A bird-shaped mound at Poverty Point in Louisiana, nominated as a UNESCO World Heritage Site.

City of Monroe State of the City Address

City of Monroe State of the City Address

The City of Monroe held the “State of the City” address on Wednesday, March 15th at the Monroe Civic Center. Mayor Jamie Mayo says that the city is “on the move” and looking forward to another successful year. Relief. Repair. Rebuild. Recovery and Resiliency…that’s what the City of Monroe is proud of! 

NELEA helping Richland Parish be a “READY” community!

NELEA helping Richland Parish be a “READY” community!

The Northeast Louisiana Economic Alliance has partnered with LED to help communities become development ready. What this means is when a prospect looks to our area for a potential site, they see that we are a Louisiana Development Ready Community, thus being ready to welcome the business. Below are some pictures from the Rayville Town Hall Meeting on March 7, 2017. NELEA is proud to be a part of this project and we look forward to the progress it brings to the area.


NELEA helping Morehouse Parish be a “READY” community!

NELEA helping Morehouse Parish be a “READY” community!

The Northeast Louisiana Economic Alliance has partnered with LED to help communities become development ready. What this means is when a prospect looks to our area for a potential site, they see that we are a Louisiana Development Ready Community, thus being ready to welcome the business. Below are some pictures from the Bastrop Town Hall Meeting. NELEA is proud to be a part of this project and we look forward to the progress it brings to the area. 

Entergy gives $1 million to support Louisiana workforce training

By Jennifer Larino

Entergy is giving $1 million in grants to Louisiana workforce development programs, including money for job training at Delgado Community College as well as re-entry support for the formerly incarcerated in New Orleans, company leaders said Monday (Nov. 14).

Gov. John Bel Edwards joined Entergy Louisiana CEO Phillip May and Entergy New Orleans CEO Charles Rice in downtown New Orleans to announce the grants, which will be used to support five different organizations statewide working to educate, train and prepare local residents for careers in growing industries. Entergy leaders said the grants are funded by shareholder dollars.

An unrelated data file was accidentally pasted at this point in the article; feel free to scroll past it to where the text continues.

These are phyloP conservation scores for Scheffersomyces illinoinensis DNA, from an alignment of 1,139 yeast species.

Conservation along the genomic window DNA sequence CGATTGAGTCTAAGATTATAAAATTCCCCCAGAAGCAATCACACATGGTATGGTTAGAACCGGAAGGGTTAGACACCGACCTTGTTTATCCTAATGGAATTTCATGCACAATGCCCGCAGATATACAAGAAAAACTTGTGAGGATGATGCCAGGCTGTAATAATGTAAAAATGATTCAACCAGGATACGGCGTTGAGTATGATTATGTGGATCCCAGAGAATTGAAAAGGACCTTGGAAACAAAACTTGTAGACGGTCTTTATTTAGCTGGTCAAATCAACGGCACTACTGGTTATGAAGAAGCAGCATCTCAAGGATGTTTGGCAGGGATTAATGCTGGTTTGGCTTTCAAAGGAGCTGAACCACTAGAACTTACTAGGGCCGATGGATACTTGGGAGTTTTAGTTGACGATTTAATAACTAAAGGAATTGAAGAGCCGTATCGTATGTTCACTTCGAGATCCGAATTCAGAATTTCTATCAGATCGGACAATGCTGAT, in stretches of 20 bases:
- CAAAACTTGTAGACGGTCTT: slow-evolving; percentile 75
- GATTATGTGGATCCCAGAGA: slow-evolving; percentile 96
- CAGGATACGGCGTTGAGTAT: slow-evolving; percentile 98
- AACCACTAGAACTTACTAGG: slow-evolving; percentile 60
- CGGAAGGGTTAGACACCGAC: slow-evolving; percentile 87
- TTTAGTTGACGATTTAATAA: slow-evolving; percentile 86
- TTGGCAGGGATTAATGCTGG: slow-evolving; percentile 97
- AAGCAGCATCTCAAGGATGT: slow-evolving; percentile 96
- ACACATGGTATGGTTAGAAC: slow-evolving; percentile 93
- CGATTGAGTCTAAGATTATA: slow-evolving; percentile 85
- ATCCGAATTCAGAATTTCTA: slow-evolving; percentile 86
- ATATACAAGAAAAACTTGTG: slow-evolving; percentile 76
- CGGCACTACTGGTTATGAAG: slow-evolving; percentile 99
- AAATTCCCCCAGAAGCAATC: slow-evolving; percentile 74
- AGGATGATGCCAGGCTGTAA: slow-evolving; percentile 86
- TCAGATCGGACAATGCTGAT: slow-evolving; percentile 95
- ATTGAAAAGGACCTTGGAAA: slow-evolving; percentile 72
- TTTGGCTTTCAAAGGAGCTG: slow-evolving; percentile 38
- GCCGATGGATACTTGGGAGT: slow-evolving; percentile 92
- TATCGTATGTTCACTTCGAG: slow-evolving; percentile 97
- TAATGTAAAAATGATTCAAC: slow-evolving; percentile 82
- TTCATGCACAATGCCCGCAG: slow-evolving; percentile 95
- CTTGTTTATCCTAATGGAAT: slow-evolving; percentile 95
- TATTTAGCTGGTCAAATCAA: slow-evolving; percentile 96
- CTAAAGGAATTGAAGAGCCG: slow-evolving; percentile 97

Edwards said the state needs to do a better job at finding and helping groups most vulnerable in today’s economy, whether they are young people at risk of dropping out of college, those whose factory jobs are being replaced by technology or formerly incarcerated men and women struggling to find stable work.

“If you get right down to it this $1 million is an investment in the most precious natural resource that God has entrusted to us. That is our people,” Edwards said.

The grants include:

  • $500,000 to Louisiana Economic Development to fund manufacturing certifications through the state’s Fast Start and Jump Start programs.
  • $169,000 to Operation Spark, which provides software design and engineering immersion training for low-income young adults in New Orleans.
  • $100,000 to the Louisiana Construction Education Foundation for scholarships and training for students seeking construction certifications.
  • $100,000 to Delgado Community College for scholarships, support and training of students seeking certifications in construction, health care and technology.
  • $75,000 to Jobs for America’s Graduates of Louisiana to provide education support service and job training for at-risk youth.
  • $75,000 to the Orleans Parish Criminal District Court to provide case management and a revolving loan fund for the re-entry program,